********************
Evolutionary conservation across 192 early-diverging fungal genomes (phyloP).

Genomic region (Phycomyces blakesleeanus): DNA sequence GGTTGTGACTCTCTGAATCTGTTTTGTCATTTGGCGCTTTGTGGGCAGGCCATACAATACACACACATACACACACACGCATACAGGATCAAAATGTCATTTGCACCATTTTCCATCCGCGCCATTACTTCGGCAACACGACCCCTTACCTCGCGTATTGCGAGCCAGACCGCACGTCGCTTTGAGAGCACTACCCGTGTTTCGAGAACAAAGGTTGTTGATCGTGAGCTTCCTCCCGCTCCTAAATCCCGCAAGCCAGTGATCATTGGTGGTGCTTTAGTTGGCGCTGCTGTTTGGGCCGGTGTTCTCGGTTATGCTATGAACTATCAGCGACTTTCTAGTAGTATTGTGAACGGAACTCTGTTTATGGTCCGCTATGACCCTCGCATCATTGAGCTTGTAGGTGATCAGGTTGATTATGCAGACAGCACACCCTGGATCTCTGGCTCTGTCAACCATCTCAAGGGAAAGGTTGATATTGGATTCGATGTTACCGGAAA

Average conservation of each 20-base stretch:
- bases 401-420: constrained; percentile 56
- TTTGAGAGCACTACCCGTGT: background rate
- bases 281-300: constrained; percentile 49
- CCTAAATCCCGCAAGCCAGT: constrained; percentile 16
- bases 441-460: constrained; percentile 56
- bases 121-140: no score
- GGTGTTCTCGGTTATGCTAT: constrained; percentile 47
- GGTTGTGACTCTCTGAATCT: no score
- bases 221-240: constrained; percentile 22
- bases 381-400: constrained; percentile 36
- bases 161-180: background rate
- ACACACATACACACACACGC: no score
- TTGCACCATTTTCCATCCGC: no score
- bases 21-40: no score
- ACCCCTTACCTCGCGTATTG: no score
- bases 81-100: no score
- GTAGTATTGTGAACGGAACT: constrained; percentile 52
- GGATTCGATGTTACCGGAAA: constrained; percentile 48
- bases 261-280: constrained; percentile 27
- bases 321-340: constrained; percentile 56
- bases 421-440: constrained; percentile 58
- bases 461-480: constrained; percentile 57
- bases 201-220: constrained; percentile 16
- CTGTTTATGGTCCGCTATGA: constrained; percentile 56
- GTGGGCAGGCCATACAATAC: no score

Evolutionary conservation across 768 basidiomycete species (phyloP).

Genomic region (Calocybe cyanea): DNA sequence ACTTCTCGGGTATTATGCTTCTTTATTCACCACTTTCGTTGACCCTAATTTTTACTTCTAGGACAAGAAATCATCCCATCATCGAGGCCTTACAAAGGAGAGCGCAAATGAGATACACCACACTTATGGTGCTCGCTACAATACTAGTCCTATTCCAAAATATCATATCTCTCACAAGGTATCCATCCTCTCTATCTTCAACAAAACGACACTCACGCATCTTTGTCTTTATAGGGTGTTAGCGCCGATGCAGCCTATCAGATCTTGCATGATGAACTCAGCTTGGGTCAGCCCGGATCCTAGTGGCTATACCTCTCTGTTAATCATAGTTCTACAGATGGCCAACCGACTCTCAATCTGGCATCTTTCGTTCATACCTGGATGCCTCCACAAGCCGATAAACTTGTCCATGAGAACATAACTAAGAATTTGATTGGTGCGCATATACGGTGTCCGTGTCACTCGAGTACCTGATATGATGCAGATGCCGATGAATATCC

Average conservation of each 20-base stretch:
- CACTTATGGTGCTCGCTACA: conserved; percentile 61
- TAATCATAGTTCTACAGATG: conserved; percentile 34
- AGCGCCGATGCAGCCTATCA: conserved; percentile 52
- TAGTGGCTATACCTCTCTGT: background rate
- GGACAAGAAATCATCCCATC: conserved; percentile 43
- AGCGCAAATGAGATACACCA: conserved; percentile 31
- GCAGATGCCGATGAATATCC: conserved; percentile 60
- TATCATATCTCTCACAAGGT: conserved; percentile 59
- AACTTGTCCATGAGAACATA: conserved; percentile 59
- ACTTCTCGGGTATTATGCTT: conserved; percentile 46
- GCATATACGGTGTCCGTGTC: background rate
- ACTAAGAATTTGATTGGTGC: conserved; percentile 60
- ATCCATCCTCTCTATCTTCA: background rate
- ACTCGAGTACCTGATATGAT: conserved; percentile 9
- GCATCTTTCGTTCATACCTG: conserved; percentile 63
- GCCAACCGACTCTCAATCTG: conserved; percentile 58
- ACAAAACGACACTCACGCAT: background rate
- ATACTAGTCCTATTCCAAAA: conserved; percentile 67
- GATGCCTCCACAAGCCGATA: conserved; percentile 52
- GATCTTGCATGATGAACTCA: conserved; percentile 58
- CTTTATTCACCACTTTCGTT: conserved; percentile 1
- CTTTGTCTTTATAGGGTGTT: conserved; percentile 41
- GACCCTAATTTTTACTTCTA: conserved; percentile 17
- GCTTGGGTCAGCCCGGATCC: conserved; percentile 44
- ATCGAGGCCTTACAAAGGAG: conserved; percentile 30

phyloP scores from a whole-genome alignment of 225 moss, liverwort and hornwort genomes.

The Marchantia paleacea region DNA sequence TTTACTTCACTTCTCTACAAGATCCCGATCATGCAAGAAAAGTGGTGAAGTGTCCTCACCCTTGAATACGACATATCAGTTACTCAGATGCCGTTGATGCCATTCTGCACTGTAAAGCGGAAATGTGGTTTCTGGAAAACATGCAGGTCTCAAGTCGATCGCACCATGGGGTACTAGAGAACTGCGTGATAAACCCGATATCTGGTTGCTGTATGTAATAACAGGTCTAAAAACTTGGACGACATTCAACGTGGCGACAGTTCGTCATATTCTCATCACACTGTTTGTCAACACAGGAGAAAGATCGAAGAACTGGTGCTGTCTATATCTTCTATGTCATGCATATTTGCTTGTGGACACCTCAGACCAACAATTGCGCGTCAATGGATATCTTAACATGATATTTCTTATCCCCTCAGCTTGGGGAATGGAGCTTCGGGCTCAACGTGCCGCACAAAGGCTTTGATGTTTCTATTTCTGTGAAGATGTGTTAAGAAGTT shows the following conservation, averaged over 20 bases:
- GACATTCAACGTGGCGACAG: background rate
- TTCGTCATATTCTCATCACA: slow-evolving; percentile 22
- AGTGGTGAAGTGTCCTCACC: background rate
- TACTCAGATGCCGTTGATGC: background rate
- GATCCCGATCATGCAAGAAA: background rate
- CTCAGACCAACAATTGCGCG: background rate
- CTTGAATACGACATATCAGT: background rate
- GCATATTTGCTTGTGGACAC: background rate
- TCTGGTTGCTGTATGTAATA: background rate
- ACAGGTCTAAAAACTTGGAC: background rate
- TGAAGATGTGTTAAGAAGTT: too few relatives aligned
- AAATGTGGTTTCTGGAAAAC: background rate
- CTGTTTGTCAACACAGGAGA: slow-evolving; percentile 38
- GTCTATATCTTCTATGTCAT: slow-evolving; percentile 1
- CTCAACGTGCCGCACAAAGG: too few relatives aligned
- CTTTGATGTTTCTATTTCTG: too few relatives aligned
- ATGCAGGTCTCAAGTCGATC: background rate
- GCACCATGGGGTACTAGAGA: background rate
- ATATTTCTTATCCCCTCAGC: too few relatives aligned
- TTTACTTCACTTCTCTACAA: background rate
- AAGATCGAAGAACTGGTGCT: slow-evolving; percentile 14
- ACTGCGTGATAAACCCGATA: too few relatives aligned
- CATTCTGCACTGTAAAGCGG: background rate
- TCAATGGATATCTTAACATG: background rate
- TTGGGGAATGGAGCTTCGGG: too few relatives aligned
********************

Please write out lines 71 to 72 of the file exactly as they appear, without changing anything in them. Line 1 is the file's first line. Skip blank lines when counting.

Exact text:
- CTGTTTGTCAACACAGGAGA: slow-evolving; percentile 38
- GTCTATATCTTCTATGTCAT: slow-evolving; percentile 1